George Noel Gordon Byron

(6th Lord Byron)

1788 - 1824

Romantic poet. Born in London, Byron's mother, Catherine Gordon of Gight, had to sell the estate she had inherited to pay the debts of his gold-digging and profligate father. She took her son to Aberdeen in 1790, where they were forced to live modestly. His father died the following year. Byron was educated at Aberdeen Grammar School until the age of ten, when he inherited a title and estates from his great-uncle, William "the wicked" Lord Byron, which included an ancestral home, Newstead Abbey in Nottinghamshire, where he and his mother lived for a time. He continued his education privately, then at Harrow and Trinity College, Cambridge. Byron took his seat in the House of Lords in 1809. He became an instant success with the publishing of his first romantic works around the same time; his poetry and personality captured the imagination of Europe. His major works include The Corsair (1814), Manfred (1817), Childe Harold's Pilgrimage (1818), Cain (1821) and Don Juan (1824). He alludes to his Scottish roots in several of his poems.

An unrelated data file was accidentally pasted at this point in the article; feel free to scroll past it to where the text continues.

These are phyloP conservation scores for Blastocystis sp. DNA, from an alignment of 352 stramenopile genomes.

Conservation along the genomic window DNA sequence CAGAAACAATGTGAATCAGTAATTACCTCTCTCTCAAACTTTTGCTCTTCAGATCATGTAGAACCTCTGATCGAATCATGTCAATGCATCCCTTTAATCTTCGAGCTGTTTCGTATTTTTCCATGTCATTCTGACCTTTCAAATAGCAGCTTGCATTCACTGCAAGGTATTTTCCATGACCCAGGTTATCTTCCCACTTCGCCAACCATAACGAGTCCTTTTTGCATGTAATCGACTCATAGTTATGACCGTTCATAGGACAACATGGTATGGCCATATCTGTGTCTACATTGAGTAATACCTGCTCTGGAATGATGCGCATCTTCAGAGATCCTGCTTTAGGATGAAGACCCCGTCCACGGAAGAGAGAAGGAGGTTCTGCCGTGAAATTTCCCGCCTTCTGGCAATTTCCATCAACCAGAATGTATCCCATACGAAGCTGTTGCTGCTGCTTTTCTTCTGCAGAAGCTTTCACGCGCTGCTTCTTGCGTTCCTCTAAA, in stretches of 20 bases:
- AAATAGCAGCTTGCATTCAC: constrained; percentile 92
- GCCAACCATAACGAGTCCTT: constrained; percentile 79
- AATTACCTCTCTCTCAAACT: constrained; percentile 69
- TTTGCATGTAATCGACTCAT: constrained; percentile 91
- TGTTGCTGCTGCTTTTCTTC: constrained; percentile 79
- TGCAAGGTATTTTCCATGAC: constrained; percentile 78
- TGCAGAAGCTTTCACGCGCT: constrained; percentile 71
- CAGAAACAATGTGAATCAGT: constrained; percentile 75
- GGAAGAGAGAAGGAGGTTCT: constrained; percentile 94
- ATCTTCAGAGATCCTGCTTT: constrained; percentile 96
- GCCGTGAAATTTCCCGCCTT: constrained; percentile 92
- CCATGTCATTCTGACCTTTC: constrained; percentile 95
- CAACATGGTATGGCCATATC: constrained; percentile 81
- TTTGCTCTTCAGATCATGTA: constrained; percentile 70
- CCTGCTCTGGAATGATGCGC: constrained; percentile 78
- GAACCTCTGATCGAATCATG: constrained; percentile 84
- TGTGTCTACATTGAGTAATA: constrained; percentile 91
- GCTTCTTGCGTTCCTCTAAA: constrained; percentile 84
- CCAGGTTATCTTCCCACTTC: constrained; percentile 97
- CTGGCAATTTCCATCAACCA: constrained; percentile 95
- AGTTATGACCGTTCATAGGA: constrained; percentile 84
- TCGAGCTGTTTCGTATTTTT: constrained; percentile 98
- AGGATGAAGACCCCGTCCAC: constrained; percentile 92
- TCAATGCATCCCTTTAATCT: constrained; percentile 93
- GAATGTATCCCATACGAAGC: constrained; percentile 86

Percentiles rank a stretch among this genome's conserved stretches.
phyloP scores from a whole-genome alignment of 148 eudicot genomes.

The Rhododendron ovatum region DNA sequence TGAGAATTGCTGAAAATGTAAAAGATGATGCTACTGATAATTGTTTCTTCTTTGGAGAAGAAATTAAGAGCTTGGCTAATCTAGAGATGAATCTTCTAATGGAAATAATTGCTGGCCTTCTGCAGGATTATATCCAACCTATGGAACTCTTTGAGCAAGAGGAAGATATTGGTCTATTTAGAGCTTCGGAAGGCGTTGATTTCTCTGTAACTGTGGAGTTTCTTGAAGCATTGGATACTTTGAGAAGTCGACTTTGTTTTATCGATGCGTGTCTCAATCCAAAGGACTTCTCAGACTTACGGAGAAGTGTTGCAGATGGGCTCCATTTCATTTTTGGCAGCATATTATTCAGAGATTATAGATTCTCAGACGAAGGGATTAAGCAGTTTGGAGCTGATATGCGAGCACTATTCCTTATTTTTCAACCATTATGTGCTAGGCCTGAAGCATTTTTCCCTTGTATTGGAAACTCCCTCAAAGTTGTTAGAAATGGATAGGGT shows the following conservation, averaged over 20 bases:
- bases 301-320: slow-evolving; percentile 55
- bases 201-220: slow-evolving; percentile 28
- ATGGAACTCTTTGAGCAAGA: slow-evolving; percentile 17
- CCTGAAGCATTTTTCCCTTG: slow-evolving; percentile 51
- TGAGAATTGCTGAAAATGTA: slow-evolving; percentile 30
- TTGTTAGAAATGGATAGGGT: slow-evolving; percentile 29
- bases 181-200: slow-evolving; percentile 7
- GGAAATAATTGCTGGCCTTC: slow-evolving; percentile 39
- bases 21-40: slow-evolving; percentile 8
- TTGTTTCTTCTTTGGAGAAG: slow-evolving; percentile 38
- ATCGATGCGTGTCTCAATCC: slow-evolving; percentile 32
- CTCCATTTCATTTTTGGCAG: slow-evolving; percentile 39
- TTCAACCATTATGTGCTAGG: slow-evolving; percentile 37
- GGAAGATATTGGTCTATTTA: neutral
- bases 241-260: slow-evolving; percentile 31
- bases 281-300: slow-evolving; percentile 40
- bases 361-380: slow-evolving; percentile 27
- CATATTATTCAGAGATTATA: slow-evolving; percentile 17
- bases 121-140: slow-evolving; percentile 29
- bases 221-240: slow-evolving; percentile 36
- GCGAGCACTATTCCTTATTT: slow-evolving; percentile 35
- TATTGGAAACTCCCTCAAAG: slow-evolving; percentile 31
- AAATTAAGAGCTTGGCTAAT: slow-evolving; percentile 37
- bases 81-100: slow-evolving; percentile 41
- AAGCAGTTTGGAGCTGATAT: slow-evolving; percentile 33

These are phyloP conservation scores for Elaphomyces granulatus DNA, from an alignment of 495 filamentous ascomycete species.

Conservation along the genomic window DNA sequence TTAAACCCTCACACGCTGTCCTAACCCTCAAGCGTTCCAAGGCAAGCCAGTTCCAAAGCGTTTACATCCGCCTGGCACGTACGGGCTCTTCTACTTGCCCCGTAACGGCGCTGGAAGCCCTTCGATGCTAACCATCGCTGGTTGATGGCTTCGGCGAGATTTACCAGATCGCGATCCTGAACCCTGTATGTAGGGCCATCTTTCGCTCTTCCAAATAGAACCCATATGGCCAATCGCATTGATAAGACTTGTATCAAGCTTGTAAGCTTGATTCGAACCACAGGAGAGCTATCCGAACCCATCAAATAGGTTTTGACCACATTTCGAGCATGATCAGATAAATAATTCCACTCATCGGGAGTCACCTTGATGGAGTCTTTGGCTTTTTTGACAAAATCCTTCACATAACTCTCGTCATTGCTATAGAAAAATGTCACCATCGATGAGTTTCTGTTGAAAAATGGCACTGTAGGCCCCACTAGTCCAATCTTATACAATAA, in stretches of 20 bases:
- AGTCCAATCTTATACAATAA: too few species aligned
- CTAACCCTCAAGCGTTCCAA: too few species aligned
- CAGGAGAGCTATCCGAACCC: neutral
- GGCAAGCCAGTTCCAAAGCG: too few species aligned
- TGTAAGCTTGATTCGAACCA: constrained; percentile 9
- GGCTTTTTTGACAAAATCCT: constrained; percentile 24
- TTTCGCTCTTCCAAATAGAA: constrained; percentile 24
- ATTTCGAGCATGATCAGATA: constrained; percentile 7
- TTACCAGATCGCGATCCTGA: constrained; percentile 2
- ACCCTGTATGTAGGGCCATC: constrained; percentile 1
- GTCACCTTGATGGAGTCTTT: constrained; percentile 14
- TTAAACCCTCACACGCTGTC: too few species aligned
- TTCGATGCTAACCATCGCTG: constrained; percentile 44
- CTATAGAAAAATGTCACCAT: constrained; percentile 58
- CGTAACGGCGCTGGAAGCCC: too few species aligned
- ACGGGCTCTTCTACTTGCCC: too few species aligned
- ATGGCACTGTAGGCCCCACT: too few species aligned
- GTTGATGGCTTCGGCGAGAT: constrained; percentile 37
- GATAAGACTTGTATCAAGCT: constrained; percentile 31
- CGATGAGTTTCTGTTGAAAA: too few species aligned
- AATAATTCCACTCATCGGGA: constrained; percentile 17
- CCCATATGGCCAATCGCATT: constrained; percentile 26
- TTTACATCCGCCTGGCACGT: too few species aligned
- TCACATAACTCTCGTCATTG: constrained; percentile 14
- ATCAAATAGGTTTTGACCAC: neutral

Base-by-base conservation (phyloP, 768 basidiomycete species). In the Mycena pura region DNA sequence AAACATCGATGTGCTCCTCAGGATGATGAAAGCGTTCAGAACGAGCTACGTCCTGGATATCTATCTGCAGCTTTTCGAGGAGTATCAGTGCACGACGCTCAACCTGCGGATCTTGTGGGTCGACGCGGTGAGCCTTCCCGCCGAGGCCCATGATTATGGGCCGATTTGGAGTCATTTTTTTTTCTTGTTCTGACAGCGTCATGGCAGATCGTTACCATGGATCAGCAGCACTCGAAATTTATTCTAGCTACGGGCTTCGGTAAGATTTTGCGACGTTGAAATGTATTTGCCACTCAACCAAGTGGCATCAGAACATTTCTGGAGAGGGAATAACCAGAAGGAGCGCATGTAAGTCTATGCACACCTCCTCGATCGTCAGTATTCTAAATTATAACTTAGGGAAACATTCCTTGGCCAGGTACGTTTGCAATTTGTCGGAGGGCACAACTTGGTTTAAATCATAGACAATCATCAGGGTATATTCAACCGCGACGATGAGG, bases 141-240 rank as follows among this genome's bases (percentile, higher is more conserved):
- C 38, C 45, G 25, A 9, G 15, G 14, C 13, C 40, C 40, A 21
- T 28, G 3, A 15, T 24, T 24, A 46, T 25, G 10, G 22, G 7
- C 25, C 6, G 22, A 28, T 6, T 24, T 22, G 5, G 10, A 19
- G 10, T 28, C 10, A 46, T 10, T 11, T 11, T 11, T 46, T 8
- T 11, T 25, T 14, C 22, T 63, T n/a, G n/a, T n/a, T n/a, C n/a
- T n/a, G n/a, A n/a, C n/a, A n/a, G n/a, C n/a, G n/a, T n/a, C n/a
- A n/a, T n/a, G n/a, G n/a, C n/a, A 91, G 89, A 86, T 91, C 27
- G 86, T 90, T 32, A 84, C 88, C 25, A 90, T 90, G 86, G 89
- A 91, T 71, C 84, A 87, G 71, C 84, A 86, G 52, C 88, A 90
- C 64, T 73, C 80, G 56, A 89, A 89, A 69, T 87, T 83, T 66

He was handsome but his personal life was seen as scandalous, involving several affairs, including sex with young men and an adulterous relationship with his half-sister. His womanising reputation caused him to leave Britain in 1816 and he settled in Greece where became involved in the struggle for independence from Ottoman rule and is still regarded as a national hero in Greece, where he died of a fever gained while fighting in the Missolonghi Marshes.

Despite his popularity, he was regarded too controversial a figure for burial in Westminster Abbey, so was instead laid to rest in the Church of St. Mary Magdalene in Hucknall, Nottinghamshire, his grave marked by a marble slab presented by the King of Greece. A memorial was finally unveiled at Poets' Corner in Westminster Abbey in 1969.

His daughter was Ada Lovelace, who became a noted mathematician and computing pioneer.

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